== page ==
This is the tale of Patch, an outdoor cat, who would happily spend his days touring the garden, patrolling for mice. One day, while, on tour, Patch was bitten on his tail – perhaps by another cat. The bite resulted in an abscess for which Patch received medical care. Life continued much as normal although he seemed to slow down and was behaving older than his twelve years. Patch seemed to prefer spending his time relaxing in sunny spots around the house rather than roaming the great outdoors. Once bitten, twice shy perhaps.
And, who would blame him?
It turned out this state of lethargy (mental state and change in behaviour) was, in fact, an early sign of illness. Patch’s people had no clue about the meningioma (a benign tumor of the meninges) rapidly enveloping the cat’s brain, and affecting his central nervous system.
Symptoms vary and may include:
- Visual deficits or complete loss of vision
- Confusion or agitation
- Abnormal behavior or mental state
- Uncoordinated movements
- Neck or back pain
His people believed this seeming disinterest and boredom was simply ‘old age.’
Then began an obvious decline in health. Patch became wobbly and weak and “absent-minded.” He fell over a few times; he would start circling and then fall over. It seemed he was unable to get up from the floor even when assisted by his people. He would just fall over.
Regarding the “absent-minded” issue, Patch’s people explain:
He would try to come through doors on the wrong side, thus boxing himself in. The most heart-breaking thing was one morning when we came down. He had gone out through the cat flap during the night. When we opened the door he was sitting out in the pouring rain – he was soaked to the skin. He had forgotten his little night shelter where he would have been warm and dry. He was sitting beside it!
Patch had also been pressing his head into walls. This odd behavior is a sign too few people have learned to recognize as a red flag! Please click to read this excellent resource about ‘Head Pressing.’
Believing the infection (from the bite) had perhaps affected his brain, Patch returned to his vet. An x-ray revealed a white area presumed to be a tumor. Langford Veterinary Services in Bristol was contacted, and Patch was rushed to the clinic that day. Surgery was scheduled with a Senior Clinical Training Scholar in Feline Medicine.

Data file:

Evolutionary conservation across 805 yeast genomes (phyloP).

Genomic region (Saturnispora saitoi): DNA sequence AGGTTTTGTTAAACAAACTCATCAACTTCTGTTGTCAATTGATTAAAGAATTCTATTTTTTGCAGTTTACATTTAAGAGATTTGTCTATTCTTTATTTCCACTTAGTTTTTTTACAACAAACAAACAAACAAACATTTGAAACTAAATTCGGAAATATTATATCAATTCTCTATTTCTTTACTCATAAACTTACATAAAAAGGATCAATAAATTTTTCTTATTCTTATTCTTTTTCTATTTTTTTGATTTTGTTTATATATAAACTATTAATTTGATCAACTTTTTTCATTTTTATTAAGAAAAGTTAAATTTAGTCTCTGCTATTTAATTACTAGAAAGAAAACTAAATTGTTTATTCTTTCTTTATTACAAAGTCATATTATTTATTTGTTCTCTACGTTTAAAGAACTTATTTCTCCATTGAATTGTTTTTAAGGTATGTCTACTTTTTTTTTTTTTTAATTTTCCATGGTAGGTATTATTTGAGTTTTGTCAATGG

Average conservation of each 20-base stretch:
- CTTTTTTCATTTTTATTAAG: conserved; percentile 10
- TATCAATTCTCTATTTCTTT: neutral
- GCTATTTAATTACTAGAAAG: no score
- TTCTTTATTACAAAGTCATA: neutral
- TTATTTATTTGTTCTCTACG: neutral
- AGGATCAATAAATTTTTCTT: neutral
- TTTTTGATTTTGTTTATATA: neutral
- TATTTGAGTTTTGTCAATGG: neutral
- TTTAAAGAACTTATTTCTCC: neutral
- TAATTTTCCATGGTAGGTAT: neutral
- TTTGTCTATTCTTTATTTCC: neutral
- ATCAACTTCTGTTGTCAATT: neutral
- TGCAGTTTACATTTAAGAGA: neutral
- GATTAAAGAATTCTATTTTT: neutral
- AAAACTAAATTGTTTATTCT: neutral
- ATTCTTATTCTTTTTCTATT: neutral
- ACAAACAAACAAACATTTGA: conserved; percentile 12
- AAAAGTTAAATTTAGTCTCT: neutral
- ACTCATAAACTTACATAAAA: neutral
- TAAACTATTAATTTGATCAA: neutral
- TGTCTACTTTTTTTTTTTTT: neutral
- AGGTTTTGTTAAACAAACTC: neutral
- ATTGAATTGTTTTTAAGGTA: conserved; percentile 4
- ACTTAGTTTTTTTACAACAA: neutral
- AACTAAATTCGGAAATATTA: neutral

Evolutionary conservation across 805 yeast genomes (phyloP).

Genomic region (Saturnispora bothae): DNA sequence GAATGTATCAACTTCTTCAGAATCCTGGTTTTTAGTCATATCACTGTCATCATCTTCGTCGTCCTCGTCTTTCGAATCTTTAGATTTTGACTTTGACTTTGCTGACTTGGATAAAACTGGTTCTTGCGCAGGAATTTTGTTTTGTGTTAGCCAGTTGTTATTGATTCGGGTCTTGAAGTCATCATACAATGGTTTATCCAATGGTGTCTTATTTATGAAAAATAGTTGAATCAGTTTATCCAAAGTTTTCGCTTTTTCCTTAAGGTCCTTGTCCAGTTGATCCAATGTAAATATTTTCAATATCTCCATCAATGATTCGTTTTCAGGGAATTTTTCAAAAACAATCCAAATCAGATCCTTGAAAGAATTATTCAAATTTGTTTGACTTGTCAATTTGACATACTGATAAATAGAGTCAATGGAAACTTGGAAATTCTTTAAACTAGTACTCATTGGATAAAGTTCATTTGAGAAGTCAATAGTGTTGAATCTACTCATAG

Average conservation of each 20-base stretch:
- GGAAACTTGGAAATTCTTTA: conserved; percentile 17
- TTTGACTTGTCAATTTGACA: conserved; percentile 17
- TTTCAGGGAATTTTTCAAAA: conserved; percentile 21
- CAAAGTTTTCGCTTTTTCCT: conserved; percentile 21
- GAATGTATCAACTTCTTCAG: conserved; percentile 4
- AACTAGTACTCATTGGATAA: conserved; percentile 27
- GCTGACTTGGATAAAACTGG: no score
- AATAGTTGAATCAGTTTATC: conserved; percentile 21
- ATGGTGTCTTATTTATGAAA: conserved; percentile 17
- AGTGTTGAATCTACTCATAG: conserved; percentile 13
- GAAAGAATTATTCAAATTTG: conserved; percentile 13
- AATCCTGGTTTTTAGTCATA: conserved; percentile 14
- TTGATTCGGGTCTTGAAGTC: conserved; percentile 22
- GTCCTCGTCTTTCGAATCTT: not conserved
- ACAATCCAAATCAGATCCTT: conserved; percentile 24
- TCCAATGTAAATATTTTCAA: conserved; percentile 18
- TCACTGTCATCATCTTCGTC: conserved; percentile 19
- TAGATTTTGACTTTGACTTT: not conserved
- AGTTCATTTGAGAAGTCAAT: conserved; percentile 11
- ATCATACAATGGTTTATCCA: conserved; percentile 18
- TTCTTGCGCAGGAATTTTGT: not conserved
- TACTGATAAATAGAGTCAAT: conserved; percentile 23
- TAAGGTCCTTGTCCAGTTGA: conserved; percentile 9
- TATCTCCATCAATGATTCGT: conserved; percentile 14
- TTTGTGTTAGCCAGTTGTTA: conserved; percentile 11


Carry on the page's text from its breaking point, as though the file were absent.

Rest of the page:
A thorough health history was reviewed including the onset and nature of symptoms followed by a complete physical exam, biochemistry profile, urinalysis, and complete blood work. Further analysis included a sample of cerebrospinal fluid, (the protective and nourishing fluid circulating the brain and spinal cord).
During this examination process, it was determined that Patch had lost the sight in his right eye.
Tissue biopsies are frequently used to diagnose meningioma, however, computerized Imaging and scans are the most valuable resource for identifying lesions and their localization.
Patch was the first cat his (local) vet has known to have the surgery. Believed to be, for the most part due to cost.
The situation was daunting for Patch’s people. Add to that the stress of driving nearly four hours, round-trip and to be separated from their companion during the three our procedure and his recovery period. It was agreed that Patch would do better without having them come and go while he was healing as it might confuse him. He might think he was going home.
Imagine having to make the incredibly difficult decision to proceed with surgery or end your companion’s life. For some people, surgery or saying goodbye are the only two (humane) options.
Patch’s people were beyond relieved to have Pet Health Insurance, and there was no question regarding the surgery. They did not have to make that choice.
It didn’t occur to us not to proceed with the surgery. We only realized later how truly grateful we are that we did not have to make that heartbreaking decision
Sadly, most people would have to say goodbye to their companions. The cost of Patch’s surgery plus care and after-treatment was £5,700!!!
I do not regret paying each month for insurance. It is something you hope never to use, and I hope no one else has to. The peace of mind alone is worth it
Surgery is not a guarantee, and the DVM suggested there was a 20% chance Patch would not survive the procedure. For treatment to be considered a complete success, surgical removal of the entire tumor is required, but not always possible. Tumors are not always accessible for surgical removal, and incomplete removal occurs due to the invasiveness of the tumor. Radiation therapy may be recommended in these cases.
Without surgery, however, it was estimated Patch might have two weeks to live. In his current state, his people realized it was no way to live.
The prognosis with successful surgery is virtually complete recovery with at least another two years, but could go on longer. The hospital says Patch will probably die of something else eventually – hopefully old age
The surgery was a success, and Patch was a model patient, even eating a short time after the procedure. He made a quick recovery, with no setbacks.
An update from his people:
We need to buy Patch some toys as he is so playful and full of fun! It is a joy to have the original Patch back. His coat has grown, he’s sleek and glossy, he’s chatting and loving and very obviously well, happy and loving life.
Well done Patch xx